When I ask the question "what is time management?" in time management workshops or seminars, many people say that they think time management is about about planners, a time management system, or a technique.
While these are important tools for time management, time management is much more than this.
Time management is about living a life that is aligned with your priorities.
This makes time management important for executives and corporate workers, teachers and students, or indeed anybody who wants to be spending their effort on those things that matter most to them.
Time management is not about managing your time. Sounds odd doesn't it!
But if you think about it, time cannot be managed. Whether you are young or old, time marches on at 60 minutes and hour, 24 hours a day. It can't be gained or saved. Once it is gone, it is gone forever!
So time management is really SELF management or LIFE management. It is about managing ourselves and our activities in relation to time.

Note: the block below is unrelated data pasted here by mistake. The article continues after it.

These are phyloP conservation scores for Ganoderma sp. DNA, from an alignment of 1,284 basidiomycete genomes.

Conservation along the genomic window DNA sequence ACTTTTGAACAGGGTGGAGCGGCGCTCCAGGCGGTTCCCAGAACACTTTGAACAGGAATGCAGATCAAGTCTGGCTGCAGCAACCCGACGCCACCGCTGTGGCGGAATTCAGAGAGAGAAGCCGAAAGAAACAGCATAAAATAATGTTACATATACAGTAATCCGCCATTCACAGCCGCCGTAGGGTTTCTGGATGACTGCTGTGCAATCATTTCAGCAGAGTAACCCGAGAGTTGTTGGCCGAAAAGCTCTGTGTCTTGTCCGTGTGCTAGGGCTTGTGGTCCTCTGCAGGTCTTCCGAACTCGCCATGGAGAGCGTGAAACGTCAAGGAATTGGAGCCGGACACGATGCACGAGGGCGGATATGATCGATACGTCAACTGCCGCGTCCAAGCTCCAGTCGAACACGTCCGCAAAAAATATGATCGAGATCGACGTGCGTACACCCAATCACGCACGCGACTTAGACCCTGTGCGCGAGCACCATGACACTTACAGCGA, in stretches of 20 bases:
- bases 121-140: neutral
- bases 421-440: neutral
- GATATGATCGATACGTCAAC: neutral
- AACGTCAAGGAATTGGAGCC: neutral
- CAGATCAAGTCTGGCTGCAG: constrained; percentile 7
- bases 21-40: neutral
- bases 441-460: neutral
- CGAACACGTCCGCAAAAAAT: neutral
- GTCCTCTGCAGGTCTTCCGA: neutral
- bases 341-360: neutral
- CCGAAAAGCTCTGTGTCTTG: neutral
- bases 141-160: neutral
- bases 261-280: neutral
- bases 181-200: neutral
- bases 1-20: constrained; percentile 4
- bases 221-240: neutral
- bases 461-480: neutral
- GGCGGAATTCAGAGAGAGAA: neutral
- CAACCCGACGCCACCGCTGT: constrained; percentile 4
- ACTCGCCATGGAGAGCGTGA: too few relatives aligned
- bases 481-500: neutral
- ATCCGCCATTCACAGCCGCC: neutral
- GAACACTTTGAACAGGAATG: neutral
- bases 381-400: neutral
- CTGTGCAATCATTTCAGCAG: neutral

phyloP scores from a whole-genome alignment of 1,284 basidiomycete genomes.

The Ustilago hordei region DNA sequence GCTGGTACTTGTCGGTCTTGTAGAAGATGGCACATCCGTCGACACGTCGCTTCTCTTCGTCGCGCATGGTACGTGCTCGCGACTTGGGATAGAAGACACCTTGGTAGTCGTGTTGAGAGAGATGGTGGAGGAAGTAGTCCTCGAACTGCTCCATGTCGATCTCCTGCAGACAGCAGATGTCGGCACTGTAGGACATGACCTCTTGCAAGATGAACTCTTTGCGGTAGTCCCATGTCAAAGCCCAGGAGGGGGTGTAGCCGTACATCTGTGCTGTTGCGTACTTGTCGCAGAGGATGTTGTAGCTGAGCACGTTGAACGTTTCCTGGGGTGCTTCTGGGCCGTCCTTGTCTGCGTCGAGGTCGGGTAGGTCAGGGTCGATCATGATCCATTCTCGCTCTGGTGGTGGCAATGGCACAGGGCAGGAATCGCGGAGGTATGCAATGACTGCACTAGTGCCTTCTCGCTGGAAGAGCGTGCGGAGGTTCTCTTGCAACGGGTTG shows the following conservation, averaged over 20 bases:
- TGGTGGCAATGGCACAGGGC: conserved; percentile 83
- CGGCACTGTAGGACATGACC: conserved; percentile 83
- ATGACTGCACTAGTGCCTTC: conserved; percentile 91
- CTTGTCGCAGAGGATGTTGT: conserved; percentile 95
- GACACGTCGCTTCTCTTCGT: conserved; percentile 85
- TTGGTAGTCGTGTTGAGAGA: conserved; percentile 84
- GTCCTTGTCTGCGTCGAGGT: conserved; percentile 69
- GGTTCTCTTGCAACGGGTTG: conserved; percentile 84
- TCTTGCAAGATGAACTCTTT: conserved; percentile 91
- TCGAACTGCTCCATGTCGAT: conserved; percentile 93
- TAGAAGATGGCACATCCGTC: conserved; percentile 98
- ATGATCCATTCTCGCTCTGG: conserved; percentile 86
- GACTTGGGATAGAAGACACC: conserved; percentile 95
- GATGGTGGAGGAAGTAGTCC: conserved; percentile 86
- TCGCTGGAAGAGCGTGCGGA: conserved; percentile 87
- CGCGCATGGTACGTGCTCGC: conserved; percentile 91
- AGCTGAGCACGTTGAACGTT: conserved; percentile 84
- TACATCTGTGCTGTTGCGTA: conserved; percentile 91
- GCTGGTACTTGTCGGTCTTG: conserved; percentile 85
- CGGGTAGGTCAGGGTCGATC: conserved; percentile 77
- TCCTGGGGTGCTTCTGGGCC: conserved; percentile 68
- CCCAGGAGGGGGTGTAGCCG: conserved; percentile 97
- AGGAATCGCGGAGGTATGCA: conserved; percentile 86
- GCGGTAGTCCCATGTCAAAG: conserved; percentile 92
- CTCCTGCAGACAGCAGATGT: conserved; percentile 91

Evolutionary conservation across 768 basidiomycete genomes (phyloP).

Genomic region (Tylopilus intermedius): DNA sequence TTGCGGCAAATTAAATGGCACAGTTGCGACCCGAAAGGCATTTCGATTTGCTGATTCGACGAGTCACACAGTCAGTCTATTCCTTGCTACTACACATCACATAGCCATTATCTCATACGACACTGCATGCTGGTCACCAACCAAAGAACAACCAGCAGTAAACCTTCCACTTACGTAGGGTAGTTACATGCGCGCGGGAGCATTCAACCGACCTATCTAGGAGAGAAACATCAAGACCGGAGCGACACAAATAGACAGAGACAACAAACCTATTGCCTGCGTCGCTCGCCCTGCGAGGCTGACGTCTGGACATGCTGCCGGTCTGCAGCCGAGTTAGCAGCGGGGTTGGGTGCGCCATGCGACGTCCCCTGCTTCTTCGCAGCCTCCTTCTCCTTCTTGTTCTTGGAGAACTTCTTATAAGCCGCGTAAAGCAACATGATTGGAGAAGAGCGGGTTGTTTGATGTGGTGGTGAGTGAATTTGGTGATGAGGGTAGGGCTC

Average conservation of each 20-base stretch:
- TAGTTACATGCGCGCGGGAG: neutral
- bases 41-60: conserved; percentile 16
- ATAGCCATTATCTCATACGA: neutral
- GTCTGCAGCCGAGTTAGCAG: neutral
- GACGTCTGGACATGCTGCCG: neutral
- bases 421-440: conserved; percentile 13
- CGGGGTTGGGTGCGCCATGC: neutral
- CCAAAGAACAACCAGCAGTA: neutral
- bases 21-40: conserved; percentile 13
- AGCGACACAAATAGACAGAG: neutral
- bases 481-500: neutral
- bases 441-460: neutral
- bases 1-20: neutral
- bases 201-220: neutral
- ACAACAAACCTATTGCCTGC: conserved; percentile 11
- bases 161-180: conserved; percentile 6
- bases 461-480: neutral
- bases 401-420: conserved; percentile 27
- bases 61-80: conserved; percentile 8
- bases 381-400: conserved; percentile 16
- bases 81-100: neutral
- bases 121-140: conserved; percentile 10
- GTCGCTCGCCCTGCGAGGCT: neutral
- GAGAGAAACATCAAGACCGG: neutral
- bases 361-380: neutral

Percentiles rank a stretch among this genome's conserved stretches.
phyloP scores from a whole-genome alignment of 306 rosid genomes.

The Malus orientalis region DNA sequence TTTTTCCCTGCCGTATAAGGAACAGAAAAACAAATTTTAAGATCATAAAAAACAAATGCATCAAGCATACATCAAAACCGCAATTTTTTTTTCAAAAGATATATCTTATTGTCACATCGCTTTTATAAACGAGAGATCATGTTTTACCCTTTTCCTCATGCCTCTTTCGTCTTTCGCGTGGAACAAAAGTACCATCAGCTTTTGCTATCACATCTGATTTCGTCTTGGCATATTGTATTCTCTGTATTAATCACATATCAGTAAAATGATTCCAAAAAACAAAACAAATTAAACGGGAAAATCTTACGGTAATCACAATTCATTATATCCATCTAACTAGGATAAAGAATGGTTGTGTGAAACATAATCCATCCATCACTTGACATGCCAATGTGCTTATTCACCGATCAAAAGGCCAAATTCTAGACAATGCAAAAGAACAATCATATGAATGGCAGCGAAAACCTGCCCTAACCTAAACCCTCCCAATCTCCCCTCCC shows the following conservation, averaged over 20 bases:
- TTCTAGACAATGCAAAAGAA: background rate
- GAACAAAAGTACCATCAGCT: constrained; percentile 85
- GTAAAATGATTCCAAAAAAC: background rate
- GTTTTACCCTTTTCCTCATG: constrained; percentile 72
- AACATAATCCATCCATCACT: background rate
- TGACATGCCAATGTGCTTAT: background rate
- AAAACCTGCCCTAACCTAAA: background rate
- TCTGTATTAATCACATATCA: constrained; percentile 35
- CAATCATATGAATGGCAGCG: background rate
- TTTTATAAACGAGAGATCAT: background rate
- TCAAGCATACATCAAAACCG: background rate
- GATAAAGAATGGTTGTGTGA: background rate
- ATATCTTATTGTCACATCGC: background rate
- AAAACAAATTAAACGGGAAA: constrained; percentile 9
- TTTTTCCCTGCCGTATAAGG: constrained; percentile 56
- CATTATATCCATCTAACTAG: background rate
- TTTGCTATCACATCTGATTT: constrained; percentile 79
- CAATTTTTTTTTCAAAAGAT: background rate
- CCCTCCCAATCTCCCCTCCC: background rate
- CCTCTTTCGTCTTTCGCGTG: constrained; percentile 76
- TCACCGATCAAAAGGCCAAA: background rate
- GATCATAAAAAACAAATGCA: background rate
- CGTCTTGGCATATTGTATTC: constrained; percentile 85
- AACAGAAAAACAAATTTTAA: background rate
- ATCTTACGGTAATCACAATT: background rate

This raises the stakes of time management. Rather than viewing time management as managing "to do lists" and apply various techniques, our response to the question "What is Time Management" is that is actually about managing your life in the most effective manner possible.
There are essentially two aspects to time management - efficiency and effectiveness.
Stephen Covey' in 'First Things First' talks about the clock and the compass. The clock are the activities, the appointments and the tasks that fill up your day. This is about efficiency.
While efficiency may shave seconds off here or hours off there, the profound benefits from time management come from focusing on the compass (effectiveness). The compass is the importance that tasks take on and the direction that you want our lives to take.
A tension occurs when there is a gap between the compass and the clock - when we spend our time doing what isn't an important contribution to our lives. In short when we spend time on wrong tasks - our less important tasks. Statistics point towards a significant number of people who experience a gap between the compass and the clock.
A good way to see how much time you are spending either following the compass or the clock is to use the quadrant approach to time management.
So to answer the question as to the meaning of time management may require a change in the way that you manage yourself in relation to time.
Rather than trying to shave off seconds on tasks and schedules, greater benefits of time management strategies may come from using your compass and lining up your top priorities and ensuring you spend your time in these areas.
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